“We’re broke,” says Juma Mafu, one of the elders. “We’ve got a lot of gold but no machines to get it out. Our diggers use their hands. No big companies are ever going to come here unless we have peace.” Which they clearly don’t.

The birds are chirping, and the afternoon sun is slanting behind us as we walk down the hill toward the gold mine. First stop is to say hello to the “minister of mines,” who is at a pub in the market, sitting Buddha-like with his eyes half closed behind a forest of freshly polished-off Primus beer bottles. He is an enormous man and wears a cheap, silvery blazer stretched awkwardly over the thick rolls of fat on his back.

“Hujambo, mzee,” I say, giving him a respectful Swahili greeting.

He burps—loudly. I tell him we’re journalists and we’d like to see the gold mine.

He laughs a nasty little laugh and then says, “How do I know you’re journalists? Maybe you’re spies.” The word “spies” shoots through the market like a spark, igniting a crowd of people, who suddenly flock around us. A one-eyed child soldier glares at us menacingly and fingers his gun. Another young man abruptly announces that he works for the Congolese government intelligence service and wants to see our documents.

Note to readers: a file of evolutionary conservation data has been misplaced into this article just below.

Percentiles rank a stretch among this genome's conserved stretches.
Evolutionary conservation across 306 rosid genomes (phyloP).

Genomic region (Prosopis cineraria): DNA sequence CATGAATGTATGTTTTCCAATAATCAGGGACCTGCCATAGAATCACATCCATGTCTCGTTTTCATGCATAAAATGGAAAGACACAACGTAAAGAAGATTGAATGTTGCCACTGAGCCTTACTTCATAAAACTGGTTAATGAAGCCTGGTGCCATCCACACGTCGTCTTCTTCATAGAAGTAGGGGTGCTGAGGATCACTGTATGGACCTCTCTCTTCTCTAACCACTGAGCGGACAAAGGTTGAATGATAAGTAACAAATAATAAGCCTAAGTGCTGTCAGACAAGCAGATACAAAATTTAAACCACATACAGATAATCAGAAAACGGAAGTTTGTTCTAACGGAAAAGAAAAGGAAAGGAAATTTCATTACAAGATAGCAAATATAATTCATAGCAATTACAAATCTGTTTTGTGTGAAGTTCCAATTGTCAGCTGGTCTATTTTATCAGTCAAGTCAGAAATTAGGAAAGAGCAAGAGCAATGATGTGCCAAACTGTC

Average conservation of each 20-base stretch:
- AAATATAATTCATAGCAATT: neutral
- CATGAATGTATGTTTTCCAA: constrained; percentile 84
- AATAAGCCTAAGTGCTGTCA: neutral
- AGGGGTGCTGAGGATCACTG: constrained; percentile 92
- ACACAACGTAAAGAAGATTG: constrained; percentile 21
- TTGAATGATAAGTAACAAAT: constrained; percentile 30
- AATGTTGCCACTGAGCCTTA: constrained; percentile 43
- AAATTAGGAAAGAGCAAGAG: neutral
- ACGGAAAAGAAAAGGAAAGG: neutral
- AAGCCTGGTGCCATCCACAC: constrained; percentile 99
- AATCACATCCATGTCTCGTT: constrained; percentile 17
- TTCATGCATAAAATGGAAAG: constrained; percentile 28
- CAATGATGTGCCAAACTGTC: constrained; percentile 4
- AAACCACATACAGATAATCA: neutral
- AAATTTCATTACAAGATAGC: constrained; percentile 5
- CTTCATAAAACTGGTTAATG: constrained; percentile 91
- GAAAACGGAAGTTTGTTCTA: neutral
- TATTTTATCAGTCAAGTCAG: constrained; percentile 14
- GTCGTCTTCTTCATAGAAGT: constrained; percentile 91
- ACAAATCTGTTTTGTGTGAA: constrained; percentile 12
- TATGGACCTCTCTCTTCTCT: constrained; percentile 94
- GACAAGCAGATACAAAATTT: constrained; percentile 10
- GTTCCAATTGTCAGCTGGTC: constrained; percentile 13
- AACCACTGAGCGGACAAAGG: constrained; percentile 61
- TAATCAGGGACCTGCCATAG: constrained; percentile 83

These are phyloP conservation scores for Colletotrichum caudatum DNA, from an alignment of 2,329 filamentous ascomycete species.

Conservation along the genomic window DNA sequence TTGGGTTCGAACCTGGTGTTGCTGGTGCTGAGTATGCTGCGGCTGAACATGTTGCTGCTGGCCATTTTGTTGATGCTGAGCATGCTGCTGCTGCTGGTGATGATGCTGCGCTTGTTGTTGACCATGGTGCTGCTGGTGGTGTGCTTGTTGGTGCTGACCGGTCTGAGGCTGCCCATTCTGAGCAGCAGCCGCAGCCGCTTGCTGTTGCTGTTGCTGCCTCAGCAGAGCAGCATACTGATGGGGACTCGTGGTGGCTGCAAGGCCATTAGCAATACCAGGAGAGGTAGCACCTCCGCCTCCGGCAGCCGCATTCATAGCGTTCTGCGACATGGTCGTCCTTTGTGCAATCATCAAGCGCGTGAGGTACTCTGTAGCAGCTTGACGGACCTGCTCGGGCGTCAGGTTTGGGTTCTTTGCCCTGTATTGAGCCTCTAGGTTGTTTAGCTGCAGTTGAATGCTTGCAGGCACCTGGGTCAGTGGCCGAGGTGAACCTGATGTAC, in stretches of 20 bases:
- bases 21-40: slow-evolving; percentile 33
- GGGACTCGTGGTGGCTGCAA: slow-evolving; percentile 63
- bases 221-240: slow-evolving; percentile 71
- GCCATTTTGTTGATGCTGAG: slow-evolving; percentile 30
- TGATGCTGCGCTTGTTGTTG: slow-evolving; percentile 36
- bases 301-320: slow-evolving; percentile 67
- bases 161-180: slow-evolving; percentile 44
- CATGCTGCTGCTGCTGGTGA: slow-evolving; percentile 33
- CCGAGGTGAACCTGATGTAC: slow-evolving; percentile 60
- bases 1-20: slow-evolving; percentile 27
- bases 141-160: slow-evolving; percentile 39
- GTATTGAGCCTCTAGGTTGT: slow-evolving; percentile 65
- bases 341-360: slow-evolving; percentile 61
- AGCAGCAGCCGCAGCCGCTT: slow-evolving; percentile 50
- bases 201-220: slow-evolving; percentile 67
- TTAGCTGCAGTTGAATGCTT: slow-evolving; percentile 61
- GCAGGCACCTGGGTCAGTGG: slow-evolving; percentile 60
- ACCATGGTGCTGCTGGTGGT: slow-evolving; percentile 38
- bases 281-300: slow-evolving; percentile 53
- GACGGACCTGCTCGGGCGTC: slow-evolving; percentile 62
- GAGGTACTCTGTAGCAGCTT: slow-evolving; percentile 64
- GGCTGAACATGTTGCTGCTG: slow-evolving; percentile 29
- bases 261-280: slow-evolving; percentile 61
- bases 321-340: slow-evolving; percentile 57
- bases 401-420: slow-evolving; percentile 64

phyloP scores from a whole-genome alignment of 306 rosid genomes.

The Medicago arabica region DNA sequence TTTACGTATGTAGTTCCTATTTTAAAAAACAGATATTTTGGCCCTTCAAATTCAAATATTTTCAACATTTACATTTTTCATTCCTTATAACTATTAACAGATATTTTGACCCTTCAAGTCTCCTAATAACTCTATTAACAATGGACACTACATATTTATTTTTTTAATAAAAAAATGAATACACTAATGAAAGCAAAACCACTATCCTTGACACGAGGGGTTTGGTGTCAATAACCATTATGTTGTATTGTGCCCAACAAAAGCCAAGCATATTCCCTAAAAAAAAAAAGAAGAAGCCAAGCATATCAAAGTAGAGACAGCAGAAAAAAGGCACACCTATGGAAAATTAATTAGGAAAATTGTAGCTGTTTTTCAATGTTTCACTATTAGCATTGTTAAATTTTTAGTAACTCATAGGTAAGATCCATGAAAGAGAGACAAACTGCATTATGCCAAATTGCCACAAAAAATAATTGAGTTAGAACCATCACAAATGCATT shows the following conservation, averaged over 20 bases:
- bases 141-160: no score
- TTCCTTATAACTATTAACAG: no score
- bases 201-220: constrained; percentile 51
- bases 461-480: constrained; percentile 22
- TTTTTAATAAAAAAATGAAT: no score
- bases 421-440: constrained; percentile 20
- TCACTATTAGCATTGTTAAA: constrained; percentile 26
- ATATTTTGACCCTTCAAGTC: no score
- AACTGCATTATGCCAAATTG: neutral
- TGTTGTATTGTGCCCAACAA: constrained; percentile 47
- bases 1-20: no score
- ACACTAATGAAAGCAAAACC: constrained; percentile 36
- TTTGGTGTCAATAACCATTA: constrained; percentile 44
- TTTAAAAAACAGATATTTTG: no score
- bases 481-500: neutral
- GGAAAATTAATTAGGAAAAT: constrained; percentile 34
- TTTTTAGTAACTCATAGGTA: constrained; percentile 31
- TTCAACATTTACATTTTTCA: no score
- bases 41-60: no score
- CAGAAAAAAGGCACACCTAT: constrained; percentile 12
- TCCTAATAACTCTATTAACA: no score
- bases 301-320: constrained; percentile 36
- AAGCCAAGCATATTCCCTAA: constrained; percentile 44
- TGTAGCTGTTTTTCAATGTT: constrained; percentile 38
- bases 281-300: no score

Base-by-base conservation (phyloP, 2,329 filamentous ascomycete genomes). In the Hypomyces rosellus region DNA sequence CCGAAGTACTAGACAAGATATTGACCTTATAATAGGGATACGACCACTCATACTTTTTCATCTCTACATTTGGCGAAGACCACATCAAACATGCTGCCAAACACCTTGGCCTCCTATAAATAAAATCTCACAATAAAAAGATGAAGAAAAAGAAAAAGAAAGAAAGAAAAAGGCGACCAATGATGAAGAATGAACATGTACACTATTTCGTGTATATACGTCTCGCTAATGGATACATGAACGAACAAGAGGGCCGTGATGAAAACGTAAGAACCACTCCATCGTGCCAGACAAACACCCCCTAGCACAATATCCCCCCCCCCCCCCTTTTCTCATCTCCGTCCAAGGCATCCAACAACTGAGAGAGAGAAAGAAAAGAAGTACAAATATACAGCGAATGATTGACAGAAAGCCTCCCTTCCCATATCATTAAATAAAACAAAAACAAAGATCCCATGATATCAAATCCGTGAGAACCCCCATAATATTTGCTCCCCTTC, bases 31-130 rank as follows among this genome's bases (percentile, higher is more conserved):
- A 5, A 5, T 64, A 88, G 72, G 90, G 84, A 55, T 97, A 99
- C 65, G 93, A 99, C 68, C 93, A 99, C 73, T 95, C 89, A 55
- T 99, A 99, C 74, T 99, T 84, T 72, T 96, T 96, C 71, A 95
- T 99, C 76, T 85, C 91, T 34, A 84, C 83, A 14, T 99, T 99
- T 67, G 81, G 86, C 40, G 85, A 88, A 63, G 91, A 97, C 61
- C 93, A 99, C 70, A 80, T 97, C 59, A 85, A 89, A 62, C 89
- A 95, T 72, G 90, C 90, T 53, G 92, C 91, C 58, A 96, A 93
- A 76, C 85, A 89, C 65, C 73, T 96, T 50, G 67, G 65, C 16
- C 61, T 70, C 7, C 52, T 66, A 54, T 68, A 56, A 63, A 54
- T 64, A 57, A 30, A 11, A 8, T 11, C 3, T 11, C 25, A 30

Time to leave, I think. Time to leave, right now. As casually as I can manage at this point, though my voice is beginning to crack, I say, “Fine … uh … no problem. Then we’ll just … um … go home.”

But the minister of mines shakes his fat head. “No, no, you won’t. You’re under arrest.”

“For what?” I ask, my throat parched.

“For being in a zone rouge.

Isn’t most of eastern Congo a red zone, controlled by armed groups? I think. But I don’t say anything, because the next minute we’re marched into a car for a five-hour drive to the larger town of Bunia, where we will be held at gunpoint and interrogated in a dark, little house with mysterious stains on the floor.